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A SUMMARY OF PART FIFTEEN OF "UNDER THE BLACKLIGHT"

On August 5th, the African American Policy Forum hosted our fifteenth episode of the hit series, Under the Blacklight. Titled “Storytelling While Black & Female: Conjuring Beautiful Experiments in Past & Future Worlds,” this episode explores intersectional storytelling and centers the experiences and insight of Black and female writers. 


AAPF Executive Director Kimberlé Crenshaw is joined by the revolutionary and genre-defying  N.K Jemisin and Saidiya Hartman, whose work provokes a glimpse into a commonly untold history and demands a radical reimagination of our lived reality by archiving and writing the violence of the past into their imaginations of a limitless future. They dive into conversation on their utilization of historiographical and archival research in tandem with their creation of fantastical worlds to address the gaps in dominant narratives about slavery and its aftermath in the United States. 


Crenshaw kicked off the episode by identifying the “Twin Pandemics” we currently face --  the spread of the COVID-19 virus and growing visibility of state sanctioned violence against the Black community. In light of the intersectional vulnerabilities that COVID lays bare, we are pushed to consider the decisions, structures, histories, and laws that pave the destructive highway for COVID’s invasion and state surveillance of our bodies and communities. We ask the question: how can we curate this moment from our own lives to help shape the future?


In the first segment, Crenshaw and Hartman discuss excavating past erasures, highlighting the precarity of Black life in this present moment, linking it to historical violence and erasure. Hartman calls attention to historical precedence, bringing into consideration how we navigate and archive moments of crisis through the framework of critical fabulation - a practice she developed to encapsulate the approach of resurrecting forgotten histories to be more fully imagined. Drawing parallels between the Spanish Influenza and the Red Summer to the present twin pandemics, Hartman identifies the overwhelming presence of white violence and racist terror in the past and present, where Black precarity lay at the hands of both fellow citizens and the state. This glimpse into history urges us to consider the social distribution of death and the importance of the visibility of Black precarity as the pandemic plays out - we must fight against the dominant narrative where Black life is deemed as precarious and disposable. We must abolish the structure that maintains Black death as our norm.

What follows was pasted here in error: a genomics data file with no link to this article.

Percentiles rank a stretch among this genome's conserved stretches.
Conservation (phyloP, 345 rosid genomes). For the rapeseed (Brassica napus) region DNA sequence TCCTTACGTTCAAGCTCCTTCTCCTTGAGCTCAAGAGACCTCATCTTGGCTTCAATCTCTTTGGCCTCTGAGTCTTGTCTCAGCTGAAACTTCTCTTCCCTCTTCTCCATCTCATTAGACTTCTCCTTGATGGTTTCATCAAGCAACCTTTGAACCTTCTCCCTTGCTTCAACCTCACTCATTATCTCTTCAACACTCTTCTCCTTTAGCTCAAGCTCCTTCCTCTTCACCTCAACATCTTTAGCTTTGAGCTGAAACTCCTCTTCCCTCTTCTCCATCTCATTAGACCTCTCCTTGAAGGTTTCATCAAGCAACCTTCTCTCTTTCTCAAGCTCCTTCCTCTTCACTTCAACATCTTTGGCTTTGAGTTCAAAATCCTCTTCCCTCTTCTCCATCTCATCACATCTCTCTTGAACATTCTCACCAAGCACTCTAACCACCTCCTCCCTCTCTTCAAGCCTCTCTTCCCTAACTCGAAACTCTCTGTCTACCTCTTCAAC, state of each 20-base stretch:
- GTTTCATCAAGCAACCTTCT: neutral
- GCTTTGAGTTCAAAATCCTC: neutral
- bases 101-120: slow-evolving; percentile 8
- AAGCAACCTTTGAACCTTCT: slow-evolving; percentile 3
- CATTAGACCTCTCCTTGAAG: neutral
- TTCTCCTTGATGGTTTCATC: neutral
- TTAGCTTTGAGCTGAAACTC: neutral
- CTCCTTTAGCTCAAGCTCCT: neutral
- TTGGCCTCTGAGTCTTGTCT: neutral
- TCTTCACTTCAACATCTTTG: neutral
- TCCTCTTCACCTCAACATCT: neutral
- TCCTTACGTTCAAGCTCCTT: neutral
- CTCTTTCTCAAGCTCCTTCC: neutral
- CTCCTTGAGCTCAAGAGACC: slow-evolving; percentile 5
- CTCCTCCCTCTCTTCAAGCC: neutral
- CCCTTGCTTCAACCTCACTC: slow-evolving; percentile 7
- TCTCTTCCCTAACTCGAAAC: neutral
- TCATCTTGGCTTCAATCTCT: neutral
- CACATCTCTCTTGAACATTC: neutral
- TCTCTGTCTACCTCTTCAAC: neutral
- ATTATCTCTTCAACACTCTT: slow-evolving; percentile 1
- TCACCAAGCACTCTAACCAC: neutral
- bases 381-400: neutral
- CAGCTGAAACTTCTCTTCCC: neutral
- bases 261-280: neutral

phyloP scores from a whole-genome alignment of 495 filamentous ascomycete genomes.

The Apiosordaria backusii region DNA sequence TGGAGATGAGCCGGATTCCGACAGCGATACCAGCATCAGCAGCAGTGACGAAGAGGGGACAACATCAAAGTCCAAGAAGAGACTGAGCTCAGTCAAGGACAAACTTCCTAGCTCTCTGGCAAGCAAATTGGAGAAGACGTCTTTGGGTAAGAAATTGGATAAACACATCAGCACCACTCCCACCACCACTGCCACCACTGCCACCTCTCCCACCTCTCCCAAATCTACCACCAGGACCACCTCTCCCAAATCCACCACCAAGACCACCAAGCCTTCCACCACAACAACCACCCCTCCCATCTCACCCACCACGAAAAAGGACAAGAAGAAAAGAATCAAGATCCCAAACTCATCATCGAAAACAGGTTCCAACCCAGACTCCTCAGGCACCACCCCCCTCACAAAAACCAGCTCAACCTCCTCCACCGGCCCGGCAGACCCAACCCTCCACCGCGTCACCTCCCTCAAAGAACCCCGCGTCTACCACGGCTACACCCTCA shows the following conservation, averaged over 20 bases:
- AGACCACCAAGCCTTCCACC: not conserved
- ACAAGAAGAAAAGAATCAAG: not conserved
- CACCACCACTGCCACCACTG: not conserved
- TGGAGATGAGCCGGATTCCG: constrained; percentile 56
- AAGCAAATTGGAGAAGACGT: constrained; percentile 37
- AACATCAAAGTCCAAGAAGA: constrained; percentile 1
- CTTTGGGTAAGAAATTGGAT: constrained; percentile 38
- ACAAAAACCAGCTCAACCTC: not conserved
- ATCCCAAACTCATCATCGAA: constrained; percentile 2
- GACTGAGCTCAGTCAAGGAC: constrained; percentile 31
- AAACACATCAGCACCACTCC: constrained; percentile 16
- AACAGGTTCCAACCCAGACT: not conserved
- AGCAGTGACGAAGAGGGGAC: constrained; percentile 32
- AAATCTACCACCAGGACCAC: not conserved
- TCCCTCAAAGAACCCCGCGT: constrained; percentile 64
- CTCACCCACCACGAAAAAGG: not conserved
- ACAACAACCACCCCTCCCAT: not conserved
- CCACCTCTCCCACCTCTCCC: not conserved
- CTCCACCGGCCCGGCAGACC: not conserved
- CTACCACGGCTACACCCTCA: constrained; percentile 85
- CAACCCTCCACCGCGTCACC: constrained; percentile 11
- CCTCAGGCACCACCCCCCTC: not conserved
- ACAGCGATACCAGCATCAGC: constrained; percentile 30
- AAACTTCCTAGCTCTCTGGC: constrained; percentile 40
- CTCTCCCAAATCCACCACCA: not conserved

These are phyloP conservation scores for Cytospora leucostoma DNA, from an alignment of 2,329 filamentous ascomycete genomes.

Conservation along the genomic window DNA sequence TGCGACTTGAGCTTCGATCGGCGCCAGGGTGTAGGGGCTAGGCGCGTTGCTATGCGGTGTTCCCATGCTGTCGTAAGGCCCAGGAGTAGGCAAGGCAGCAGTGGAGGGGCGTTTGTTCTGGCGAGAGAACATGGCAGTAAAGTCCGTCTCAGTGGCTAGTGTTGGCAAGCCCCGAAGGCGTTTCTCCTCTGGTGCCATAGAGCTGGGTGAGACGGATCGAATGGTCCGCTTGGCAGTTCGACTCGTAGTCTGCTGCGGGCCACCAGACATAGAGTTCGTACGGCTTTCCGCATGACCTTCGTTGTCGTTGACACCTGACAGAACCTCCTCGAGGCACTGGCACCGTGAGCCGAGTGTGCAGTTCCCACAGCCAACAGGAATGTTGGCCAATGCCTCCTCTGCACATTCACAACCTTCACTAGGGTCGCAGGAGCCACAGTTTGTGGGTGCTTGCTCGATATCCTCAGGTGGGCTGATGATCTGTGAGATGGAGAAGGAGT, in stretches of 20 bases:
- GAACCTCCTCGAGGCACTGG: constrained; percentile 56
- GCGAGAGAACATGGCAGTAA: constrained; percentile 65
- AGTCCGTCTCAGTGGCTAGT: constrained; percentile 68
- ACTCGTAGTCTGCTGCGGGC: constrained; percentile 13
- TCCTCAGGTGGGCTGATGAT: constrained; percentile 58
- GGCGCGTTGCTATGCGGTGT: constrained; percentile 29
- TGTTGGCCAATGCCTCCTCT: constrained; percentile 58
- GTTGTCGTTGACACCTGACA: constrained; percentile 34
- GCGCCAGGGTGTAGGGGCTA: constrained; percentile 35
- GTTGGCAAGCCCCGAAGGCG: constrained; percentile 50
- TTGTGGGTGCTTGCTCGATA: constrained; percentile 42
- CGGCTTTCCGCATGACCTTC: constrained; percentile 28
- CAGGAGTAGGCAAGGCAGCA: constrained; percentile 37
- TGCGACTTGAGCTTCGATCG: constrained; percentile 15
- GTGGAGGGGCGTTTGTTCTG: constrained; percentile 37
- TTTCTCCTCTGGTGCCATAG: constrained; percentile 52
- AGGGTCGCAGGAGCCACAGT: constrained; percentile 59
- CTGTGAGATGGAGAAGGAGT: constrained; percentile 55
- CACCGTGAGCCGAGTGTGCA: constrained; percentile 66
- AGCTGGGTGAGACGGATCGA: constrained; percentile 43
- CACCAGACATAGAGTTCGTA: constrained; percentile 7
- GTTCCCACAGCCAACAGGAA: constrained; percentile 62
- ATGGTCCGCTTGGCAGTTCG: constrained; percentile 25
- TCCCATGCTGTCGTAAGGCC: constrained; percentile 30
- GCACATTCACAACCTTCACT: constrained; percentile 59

Building off the idea of bringing past histories into the vernacular of the present and future - Crenshaw points to “no trespass” signs and gatekeepers, which limits how we access the past as and cultivate imaginary futures when our alternative realities are restricted fantasies. Here, Jemisin presents a glimpse into speculative fiction as multicultural, multi-gendered and multiracial; however, vanquishing “no trespass signs” and storming the citadel of a white, cisgendered, and heteropatriarchal genre was no easy feat; Jemisin discusses facing backlash and institutional critique for being both a successful Black and Female science fiction writer. Jemisin links this to reframing and archiving -- of pushing the boundaries past the limitations of internalized policing of our own possibility and of the genre by reimagining literary spaces so Black women's stories can be told. 


From this comes an essential component of anti-racist praxis and a key takeway from speculative ideation - trusting black women, their visions and their methods of storytelling. There is a responsibility here for both archival writing and the archivist within each of us to consider how these twin crises will be remembered. We must curate this moment and participate in the telling of how we got here so that we might make a difference in the writing and imagining of the future. N.K. Jemisin and Saidiya Hartman leave us with a deeper understanding of the urgency and importance of pushing back against the established status quo. We must speak into existence intersectional experiences and histories in order to combat dominant narratives of oppression, exclusion and erasure. 


You can listen to the remaining comments from the fifteenth installment of “Under The Blacklight” as a podcast, or watch a replay of the event on YouTube (here).

Until next time...

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